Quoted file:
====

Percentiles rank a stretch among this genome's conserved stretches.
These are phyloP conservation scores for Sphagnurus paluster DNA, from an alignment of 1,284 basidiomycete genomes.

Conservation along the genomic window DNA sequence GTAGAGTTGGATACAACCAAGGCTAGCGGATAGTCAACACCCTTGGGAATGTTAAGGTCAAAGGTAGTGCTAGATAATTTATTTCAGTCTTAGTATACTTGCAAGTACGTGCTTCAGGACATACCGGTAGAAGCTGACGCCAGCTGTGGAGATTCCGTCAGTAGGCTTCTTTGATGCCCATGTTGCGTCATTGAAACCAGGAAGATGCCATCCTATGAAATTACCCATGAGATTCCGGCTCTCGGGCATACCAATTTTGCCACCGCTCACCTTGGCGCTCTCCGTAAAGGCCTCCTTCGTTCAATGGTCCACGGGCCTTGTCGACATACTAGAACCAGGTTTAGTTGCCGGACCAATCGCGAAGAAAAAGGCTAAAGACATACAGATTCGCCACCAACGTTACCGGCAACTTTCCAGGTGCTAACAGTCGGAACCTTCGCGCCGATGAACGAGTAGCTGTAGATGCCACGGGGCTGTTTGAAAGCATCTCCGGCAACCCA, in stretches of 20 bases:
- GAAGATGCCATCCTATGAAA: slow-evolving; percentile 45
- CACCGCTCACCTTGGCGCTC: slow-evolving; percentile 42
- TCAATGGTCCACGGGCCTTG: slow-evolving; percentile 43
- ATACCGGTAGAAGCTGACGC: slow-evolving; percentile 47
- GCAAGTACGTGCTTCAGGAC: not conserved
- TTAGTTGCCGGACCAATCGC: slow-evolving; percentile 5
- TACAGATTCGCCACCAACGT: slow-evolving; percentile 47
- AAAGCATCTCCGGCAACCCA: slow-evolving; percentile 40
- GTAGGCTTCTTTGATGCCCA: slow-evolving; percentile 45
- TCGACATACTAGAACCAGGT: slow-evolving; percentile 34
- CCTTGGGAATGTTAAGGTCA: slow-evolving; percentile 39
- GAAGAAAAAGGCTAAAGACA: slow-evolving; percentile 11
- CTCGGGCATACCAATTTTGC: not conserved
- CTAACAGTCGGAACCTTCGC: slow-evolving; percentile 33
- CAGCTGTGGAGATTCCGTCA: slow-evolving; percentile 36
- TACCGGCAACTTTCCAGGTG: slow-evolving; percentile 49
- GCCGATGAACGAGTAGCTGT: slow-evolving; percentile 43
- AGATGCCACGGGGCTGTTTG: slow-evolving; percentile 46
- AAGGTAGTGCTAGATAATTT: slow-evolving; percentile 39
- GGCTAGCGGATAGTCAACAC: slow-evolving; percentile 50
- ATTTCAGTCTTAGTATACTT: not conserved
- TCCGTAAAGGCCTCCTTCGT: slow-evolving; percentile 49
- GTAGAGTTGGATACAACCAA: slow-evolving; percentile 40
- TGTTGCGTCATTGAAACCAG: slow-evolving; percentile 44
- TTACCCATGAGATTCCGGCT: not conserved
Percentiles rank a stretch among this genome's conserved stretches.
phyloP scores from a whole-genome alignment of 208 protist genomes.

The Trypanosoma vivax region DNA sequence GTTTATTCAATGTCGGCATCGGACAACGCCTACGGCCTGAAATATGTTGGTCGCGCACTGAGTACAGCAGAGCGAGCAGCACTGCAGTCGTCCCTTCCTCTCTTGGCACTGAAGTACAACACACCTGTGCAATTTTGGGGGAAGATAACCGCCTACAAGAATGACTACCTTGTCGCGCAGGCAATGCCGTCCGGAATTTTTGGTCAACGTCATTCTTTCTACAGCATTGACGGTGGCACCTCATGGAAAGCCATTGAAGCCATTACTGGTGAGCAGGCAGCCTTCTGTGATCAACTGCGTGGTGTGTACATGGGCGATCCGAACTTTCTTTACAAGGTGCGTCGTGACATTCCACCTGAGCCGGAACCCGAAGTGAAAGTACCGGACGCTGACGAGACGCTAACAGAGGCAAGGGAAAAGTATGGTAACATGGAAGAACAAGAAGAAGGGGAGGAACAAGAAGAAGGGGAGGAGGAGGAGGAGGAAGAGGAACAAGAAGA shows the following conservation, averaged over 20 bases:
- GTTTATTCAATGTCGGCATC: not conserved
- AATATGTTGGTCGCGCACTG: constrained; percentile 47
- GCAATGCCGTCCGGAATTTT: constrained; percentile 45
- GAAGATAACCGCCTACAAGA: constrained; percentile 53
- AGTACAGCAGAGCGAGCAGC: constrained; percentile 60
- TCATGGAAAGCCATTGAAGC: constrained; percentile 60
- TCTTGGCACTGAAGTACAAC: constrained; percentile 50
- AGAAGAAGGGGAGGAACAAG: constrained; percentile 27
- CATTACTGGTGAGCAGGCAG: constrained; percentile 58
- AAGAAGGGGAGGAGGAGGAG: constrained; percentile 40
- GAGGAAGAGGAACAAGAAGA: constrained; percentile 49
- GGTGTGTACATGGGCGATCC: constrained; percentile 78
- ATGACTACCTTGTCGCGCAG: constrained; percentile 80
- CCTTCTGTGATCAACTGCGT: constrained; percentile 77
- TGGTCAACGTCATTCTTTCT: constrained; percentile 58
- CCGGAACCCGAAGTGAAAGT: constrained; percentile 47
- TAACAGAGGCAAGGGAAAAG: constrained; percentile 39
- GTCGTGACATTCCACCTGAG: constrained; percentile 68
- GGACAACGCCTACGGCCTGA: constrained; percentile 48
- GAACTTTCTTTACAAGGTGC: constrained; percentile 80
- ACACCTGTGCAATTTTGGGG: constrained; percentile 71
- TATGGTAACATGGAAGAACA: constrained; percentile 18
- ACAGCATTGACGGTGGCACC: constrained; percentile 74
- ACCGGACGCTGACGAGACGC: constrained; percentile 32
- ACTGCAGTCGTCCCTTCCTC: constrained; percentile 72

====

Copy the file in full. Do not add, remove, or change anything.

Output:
Percentiles rank a stretch among this genome's conserved stretches.
These are phyloP conservation scores for Sphagnurus paluster DNA, from an alignment of 1,284 basidiomycete genomes.

Conservation along the genomic window DNA sequence GTAGAGTTGGATACAACCAAGGCTAGCGGATAGTCAACACCCTTGGGAATGTTAAGGTCAAAGGTAGTGCTAGATAATTTATTTCAGTCTTAGTATACTTGCAAGTACGTGCTTCAGGACATACCGGTAGAAGCTGACGCCAGCTGTGGAGATTCCGTCAGTAGGCTTCTTTGATGCCCATGTTGCGTCATTGAAACCAGGAAGATGCCATCCTATGAAATTACCCATGAGATTCCGGCTCTCGGGCATACCAATTTTGCCACCGCTCACCTTGGCGCTCTCCGTAAAGGCCTCCTTCGTTCAATGGTCCACGGGCCTTGTCGACATACTAGAACCAGGTTTAGTTGCCGGACCAATCGCGAAGAAAAAGGCTAAAGACATACAGATTCGCCACCAACGTTACCGGCAACTTTCCAGGTGCTAACAGTCGGAACCTTCGCGCCGATGAACGAGTAGCTGTAGATGCCACGGGGCTGTTTGAAAGCATCTCCGGCAACCCA, in stretches of 20 bases:
- GAAGATGCCATCCTATGAAA: slow-evolving; percentile 45
- CACCGCTCACCTTGGCGCTC: slow-evolving; percentile 42
- TCAATGGTCCACGGGCCTTG: slow-evolving; percentile 43
- ATACCGGTAGAAGCTGACGC: slow-evolving; percentile 47
- GCAAGTACGTGCTTCAGGAC: not conserved
- TTAGTTGCCGGACCAATCGC: slow-evolving; percentile 5
- TACAGATTCGCCACCAACGT: slow-evolving; percentile 47
- AAAGCATCTCCGGCAACCCA: slow-evolving; percentile 40
- GTAGGCTTCTTTGATGCCCA: slow-evolving; percentile 45
- TCGACATACTAGAACCAGGT: slow-evolving; percentile 34
- CCTTGGGAATGTTAAGGTCA: slow-evolving; percentile 39
- GAAGAAAAAGGCTAAAGACA: slow-evolving; percentile 11
- CTCGGGCATACCAATTTTGC: not conserved
- CTAACAGTCGGAACCTTCGC: slow-evolving; percentile 33
- CAGCTGTGGAGATTCCGTCA: slow-evolving; percentile 36
- TACCGGCAACTTTCCAGGTG: slow-evolving; percentile 49
- GCCGATGAACGAGTAGCTGT: slow-evolving; percentile 43
- AGATGCCACGGGGCTGTTTG: slow-evolving; percentile 46
- AAGGTAGTGCTAGATAATTT: slow-evolving; percentile 39
- GGCTAGCGGATAGTCAACAC: slow-evolving; percentile 50
- ATTTCAGTCTTAGTATACTT: not conserved
- TCCGTAAAGGCCTCCTTCGT: slow-evolving; percentile 49
- GTAGAGTTGGATACAACCAA: slow-evolving; percentile 40
- TGTTGCGTCATTGAAACCAG: slow-evolving; percentile 44
- TTACCCATGAGATTCCGGCT: not conserved
Percentiles rank a stretch among this genome's conserved stretches.
phyloP scores from a whole-genome alignment of 208 protist genomes.

The Trypanosoma vivax region DNA sequence GTTTATTCAATGTCGGCATCGGACAACGCCTACGGCCTGAAATATGTTGGTCGCGCACTGAGTACAGCAGAGCGAGCAGCACTGCAGTCGTCCCTTCCTCTCTTGGCACTGAAGTACAACACACCTGTGCAATTTTGGGGGAAGATAACCGCCTACAAGAATGACTACCTTGTCGCGCAGGCAATGCCGTCCGGAATTTTTGGTCAACGTCATTCTTTCTACAGCATTGACGGTGGCACCTCATGGAAAGCCATTGAAGCCATTACTGGTGAGCAGGCAGCCTTCTGTGATCAACTGCGTGGTGTGTACATGGGCGATCCGAACTTTCTTTACAAGGTGCGTCGTGACATTCCACCTGAGCCGGAACCCGAAGTGAAAGTACCGGACGCTGACGAGACGCTAACAGAGGCAAGGGAAAAGTATGGTAACATGGAAGAACAAGAAGAAGGGGAGGAACAAGAAGAAGGGGAGGAGGAGGAGGAGGAAGAGGAACAAGAAGA shows the following conservation, averaged over 20 bases:
- GTTTATTCAATGTCGGCATC: not conserved
- AATATGTTGGTCGCGCACTG: constrained; percentile 47
- GCAATGCCGTCCGGAATTTT: constrained; percentile 45
- GAAGATAACCGCCTACAAGA: constrained; percentile 53
- AGTACAGCAGAGCGAGCAGC: constrained; percentile 60
- TCATGGAAAGCCATTGAAGC: constrained; percentile 60
- TCTTGGCACTGAAGTACAAC: constrained; percentile 50
- AGAAGAAGGGGAGGAACAAG: constrained; percentile 27
- CATTACTGGTGAGCAGGCAG: constrained; percentile 58
- AAGAAGGGGAGGAGGAGGAG: constrained; percentile 40
- GAGGAAGAGGAACAAGAAGA: constrained; percentile 49
- GGTGTGTACATGGGCGATCC: constrained; percentile 78
- ATGACTACCTTGTCGCGCAG: constrained; percentile 80
- CCTTCTGTGATCAACTGCGT: constrained; percentile 77
- TGGTCAACGTCATTCTTTCT: constrained; percentile 58
- CCGGAACCCGAAGTGAAAGT: constrained; percentile 47
- TAACAGAGGCAAGGGAAAAG: constrained; percentile 39
- GTCGTGACATTCCACCTGAG: constrained; percentile 68
- GGACAACGCCTACGGCCTGA: constrained; percentile 48
- GAACTTTCTTTACAAGGTGC: constrained; percentile 80
- ACACCTGTGCAATTTTGGGG: constrained; percentile 71
- TATGGTAACATGGAAGAACA: constrained; percentile 18
- ACAGCATTGACGGTGGCACC: constrained; percentile 74
- ACCGGACGCTGACGAGACGC: constrained; percentile 32
- ACTGCAGTCGTCCCTTCCTC: constrained; percentile 72